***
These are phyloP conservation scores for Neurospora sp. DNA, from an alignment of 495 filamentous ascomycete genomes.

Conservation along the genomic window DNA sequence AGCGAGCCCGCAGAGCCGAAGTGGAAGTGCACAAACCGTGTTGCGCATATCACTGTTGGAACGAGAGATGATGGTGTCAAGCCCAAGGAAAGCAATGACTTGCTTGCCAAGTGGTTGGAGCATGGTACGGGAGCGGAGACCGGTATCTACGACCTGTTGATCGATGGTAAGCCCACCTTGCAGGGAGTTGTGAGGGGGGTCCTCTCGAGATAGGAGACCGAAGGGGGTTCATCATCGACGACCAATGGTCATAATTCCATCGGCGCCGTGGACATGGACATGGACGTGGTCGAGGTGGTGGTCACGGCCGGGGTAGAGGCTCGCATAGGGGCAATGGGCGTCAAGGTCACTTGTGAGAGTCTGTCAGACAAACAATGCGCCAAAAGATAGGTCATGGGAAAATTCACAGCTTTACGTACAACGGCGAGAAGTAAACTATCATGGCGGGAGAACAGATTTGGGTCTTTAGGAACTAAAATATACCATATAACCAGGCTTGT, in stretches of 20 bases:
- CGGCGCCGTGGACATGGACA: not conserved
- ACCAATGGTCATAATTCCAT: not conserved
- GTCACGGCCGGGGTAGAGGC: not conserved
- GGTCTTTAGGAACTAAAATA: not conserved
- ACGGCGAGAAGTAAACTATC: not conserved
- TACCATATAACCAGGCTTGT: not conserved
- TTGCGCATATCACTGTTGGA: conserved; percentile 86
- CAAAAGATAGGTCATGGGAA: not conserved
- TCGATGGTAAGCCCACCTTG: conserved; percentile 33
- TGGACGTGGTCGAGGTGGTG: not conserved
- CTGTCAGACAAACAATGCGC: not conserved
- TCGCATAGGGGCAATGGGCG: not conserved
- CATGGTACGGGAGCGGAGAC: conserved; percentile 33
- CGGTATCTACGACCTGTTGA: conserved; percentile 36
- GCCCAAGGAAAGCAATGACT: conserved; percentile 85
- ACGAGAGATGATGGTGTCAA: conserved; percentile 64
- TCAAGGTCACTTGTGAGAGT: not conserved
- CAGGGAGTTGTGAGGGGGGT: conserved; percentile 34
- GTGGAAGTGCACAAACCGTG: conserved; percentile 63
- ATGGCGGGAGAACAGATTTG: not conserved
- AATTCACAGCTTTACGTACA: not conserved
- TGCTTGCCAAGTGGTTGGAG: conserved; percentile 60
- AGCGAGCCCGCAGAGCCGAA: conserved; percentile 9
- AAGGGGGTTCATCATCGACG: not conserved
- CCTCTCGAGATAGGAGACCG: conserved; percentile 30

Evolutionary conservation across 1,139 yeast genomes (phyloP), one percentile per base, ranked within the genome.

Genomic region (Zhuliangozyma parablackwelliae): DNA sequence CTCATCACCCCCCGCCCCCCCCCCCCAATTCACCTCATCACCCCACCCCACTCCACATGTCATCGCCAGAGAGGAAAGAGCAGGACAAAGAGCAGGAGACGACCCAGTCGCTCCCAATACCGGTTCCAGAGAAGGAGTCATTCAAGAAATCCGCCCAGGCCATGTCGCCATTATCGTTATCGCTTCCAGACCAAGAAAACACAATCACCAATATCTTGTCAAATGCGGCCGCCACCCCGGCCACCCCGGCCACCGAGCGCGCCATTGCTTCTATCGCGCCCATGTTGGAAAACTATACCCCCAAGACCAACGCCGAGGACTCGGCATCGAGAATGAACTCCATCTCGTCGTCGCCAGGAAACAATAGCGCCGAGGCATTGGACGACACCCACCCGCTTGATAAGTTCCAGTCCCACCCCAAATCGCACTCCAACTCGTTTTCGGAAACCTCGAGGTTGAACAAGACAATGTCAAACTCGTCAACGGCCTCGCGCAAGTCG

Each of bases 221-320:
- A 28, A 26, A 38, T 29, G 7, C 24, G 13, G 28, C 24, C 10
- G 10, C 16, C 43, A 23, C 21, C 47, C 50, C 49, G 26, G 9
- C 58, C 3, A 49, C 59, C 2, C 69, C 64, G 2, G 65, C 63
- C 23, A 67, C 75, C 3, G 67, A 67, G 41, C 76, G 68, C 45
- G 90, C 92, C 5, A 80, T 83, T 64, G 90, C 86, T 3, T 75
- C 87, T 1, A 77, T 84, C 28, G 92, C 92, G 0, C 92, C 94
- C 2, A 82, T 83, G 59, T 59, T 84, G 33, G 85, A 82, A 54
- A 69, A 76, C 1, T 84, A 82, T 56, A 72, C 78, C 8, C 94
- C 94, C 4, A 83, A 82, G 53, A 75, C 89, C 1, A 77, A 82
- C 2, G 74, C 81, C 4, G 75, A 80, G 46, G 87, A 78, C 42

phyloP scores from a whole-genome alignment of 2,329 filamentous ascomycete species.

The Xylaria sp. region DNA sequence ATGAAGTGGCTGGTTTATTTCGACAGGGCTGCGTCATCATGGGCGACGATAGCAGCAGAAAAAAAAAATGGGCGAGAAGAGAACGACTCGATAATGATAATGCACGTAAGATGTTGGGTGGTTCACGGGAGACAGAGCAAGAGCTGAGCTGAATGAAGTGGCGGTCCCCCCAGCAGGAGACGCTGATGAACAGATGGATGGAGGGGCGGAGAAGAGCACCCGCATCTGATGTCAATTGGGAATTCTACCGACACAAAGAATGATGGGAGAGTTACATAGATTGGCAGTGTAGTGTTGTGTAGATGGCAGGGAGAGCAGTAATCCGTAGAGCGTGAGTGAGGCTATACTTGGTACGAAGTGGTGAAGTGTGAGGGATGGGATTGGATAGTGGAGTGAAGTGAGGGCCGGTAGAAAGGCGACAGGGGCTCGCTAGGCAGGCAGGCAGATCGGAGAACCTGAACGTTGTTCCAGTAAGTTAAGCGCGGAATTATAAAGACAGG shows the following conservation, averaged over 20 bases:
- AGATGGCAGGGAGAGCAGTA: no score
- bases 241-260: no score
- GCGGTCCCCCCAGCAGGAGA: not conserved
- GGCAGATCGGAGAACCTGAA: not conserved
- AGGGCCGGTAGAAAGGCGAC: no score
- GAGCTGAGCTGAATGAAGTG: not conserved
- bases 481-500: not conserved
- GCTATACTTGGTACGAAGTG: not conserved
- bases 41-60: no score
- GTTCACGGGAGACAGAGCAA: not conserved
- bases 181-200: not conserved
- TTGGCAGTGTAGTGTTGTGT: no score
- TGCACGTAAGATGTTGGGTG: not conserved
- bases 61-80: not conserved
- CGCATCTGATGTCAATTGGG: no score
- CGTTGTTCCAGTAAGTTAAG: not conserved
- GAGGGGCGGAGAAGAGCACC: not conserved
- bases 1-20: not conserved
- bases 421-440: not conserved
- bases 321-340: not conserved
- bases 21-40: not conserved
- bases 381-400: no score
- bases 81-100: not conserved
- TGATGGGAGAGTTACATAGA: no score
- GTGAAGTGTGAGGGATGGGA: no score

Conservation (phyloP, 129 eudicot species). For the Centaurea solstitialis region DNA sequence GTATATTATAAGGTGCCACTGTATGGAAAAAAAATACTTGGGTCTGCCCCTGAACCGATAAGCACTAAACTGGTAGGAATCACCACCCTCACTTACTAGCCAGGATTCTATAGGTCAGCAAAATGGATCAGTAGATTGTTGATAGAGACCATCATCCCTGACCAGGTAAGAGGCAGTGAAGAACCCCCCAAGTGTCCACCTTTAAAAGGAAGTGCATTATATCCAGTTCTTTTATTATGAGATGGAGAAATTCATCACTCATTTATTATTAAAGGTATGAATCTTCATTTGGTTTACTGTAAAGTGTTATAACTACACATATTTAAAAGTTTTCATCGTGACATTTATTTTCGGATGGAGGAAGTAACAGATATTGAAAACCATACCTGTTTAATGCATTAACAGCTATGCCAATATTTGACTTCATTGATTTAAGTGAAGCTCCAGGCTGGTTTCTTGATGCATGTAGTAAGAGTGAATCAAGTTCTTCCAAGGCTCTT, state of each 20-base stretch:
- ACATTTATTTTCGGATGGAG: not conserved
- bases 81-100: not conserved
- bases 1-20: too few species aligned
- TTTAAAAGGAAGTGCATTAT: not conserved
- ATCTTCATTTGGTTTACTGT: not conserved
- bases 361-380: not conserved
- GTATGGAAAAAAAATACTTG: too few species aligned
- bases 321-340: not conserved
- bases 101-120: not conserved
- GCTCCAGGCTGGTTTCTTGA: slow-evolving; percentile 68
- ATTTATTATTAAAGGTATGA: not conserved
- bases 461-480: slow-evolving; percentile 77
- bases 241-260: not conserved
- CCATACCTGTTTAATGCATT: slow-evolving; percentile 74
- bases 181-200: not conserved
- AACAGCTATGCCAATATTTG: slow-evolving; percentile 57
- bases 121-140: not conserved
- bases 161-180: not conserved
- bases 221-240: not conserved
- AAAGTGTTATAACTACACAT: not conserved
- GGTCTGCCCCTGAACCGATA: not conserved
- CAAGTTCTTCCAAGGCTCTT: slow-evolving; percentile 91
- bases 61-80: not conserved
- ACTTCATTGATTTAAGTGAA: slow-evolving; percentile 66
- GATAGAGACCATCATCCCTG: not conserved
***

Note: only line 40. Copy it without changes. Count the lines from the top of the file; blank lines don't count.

- C 2, G 74, C 81, C 4, G 75, A 80, G 46, G 87, A 78, C 42